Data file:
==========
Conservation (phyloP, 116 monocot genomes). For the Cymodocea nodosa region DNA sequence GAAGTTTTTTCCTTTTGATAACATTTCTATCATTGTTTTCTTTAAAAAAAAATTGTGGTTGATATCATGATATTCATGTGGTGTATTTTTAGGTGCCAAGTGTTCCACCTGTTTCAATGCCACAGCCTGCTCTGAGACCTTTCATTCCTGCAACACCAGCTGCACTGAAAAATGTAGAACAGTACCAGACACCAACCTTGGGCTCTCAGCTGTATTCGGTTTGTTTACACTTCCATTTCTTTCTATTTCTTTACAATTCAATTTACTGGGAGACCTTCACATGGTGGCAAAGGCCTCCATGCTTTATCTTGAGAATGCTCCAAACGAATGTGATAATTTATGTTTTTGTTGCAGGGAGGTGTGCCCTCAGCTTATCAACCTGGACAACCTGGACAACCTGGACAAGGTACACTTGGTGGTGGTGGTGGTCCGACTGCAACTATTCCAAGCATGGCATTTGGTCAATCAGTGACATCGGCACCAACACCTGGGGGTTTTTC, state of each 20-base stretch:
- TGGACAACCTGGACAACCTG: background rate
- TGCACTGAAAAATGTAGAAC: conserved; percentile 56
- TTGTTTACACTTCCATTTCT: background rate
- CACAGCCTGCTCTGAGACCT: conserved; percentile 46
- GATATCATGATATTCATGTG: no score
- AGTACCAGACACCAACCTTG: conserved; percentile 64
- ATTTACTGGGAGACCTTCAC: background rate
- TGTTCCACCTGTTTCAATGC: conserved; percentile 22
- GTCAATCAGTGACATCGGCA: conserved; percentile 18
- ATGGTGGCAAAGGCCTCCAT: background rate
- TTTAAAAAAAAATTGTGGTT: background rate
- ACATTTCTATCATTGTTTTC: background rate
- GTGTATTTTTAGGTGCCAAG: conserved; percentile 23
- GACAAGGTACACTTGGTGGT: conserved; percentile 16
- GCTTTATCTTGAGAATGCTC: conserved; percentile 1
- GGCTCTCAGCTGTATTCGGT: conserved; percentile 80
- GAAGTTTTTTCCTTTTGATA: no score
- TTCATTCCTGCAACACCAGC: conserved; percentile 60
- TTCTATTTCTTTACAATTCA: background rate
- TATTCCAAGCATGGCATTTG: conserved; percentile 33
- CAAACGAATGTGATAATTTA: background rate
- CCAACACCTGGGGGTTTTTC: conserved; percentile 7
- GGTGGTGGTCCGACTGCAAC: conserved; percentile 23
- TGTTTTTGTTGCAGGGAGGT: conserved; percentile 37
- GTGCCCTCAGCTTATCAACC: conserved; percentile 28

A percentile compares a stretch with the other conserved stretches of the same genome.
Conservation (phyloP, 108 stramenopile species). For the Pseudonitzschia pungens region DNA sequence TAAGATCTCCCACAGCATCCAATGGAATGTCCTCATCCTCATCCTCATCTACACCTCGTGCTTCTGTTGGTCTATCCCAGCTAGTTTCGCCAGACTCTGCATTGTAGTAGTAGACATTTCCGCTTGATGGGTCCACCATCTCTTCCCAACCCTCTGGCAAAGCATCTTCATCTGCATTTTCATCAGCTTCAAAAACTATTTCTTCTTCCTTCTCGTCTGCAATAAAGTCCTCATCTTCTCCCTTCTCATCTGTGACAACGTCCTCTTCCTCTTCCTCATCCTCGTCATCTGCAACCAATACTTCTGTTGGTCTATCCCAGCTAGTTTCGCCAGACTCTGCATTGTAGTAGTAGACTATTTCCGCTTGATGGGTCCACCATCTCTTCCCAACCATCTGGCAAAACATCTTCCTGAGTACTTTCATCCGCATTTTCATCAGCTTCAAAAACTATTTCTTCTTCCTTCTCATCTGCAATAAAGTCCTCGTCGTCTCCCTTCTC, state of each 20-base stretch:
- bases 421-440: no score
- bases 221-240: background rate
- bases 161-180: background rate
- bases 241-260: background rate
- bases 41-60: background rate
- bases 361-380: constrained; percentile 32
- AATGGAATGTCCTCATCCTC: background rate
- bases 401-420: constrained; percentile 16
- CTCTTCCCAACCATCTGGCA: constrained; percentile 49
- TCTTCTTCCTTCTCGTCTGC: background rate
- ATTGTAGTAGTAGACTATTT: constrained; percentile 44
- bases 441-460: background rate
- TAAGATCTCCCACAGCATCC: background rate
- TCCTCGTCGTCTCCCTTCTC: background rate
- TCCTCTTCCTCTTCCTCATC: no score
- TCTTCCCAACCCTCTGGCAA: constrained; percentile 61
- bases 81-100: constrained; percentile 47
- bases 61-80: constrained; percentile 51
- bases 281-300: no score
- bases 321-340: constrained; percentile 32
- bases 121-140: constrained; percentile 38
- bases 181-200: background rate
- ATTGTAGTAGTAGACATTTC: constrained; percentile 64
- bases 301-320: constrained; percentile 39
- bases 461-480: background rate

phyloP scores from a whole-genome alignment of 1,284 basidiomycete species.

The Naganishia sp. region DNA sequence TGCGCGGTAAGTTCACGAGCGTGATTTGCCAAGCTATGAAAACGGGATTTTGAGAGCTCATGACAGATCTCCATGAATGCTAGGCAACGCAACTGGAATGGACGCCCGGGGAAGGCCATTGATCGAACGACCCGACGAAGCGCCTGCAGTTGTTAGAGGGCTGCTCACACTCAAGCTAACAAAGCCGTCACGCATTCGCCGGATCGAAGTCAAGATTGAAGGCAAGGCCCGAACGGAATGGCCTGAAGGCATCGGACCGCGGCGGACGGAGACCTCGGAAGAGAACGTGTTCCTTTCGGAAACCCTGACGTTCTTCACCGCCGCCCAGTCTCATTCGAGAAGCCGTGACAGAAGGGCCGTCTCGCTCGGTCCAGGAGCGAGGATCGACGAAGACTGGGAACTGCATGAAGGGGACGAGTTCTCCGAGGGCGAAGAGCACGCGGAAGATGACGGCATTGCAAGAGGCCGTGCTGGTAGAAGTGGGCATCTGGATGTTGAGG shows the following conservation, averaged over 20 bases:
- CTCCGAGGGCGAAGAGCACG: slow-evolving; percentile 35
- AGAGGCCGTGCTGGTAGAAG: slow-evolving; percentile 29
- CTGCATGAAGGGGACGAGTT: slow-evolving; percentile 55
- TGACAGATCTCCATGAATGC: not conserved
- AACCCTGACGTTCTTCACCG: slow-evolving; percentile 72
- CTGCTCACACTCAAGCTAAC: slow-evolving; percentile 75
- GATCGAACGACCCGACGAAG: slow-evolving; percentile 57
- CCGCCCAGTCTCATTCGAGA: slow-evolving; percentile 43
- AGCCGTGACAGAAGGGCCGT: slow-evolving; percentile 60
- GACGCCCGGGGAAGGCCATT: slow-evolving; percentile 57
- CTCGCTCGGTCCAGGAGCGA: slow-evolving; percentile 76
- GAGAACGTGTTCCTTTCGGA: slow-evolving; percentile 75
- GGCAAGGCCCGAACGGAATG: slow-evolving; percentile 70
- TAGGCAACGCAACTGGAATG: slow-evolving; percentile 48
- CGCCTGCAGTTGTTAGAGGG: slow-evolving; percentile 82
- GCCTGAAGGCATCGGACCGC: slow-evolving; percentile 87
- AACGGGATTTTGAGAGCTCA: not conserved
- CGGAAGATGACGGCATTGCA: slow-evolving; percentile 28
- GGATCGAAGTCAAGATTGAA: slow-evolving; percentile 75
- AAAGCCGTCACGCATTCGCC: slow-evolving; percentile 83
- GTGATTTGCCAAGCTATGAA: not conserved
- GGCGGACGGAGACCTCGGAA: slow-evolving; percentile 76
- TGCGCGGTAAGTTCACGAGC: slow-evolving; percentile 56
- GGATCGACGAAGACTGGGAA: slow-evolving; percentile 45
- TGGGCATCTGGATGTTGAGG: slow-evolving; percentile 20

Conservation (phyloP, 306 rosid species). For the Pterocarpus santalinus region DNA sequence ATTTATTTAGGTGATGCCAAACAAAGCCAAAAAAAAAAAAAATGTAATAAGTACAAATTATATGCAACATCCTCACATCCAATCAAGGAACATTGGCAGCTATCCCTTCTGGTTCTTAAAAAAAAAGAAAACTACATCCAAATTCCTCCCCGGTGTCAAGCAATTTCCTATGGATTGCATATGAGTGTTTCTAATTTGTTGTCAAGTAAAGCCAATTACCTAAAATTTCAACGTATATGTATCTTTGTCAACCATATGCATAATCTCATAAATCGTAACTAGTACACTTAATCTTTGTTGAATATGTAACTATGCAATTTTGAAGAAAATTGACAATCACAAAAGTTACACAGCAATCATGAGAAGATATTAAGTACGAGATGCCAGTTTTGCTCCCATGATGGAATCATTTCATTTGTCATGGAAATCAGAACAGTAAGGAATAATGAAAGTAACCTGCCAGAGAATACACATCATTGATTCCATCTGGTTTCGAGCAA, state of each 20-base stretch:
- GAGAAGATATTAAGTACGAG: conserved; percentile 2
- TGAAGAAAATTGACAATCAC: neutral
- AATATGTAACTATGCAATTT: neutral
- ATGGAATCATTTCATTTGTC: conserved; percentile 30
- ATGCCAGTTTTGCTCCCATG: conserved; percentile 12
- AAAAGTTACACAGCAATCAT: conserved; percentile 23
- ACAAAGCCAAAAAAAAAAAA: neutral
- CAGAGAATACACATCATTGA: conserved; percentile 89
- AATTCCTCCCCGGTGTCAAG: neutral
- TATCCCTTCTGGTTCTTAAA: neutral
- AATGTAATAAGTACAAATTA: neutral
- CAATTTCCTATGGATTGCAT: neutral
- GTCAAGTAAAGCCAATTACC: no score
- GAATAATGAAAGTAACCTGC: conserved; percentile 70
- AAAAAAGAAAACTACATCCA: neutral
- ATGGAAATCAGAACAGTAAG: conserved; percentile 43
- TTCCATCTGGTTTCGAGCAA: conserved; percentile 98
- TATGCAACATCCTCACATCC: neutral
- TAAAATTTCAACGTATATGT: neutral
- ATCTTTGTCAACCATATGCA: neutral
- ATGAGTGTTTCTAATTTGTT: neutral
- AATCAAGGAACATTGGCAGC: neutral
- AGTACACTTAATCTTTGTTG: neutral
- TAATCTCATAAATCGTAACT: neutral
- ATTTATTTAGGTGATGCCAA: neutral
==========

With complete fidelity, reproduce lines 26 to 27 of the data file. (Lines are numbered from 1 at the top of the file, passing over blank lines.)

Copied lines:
- GTGCCCTCAGCTTATCAACC: conserved; percentile 28

A percentile compares a stretch with the other conserved stretches of the same genome.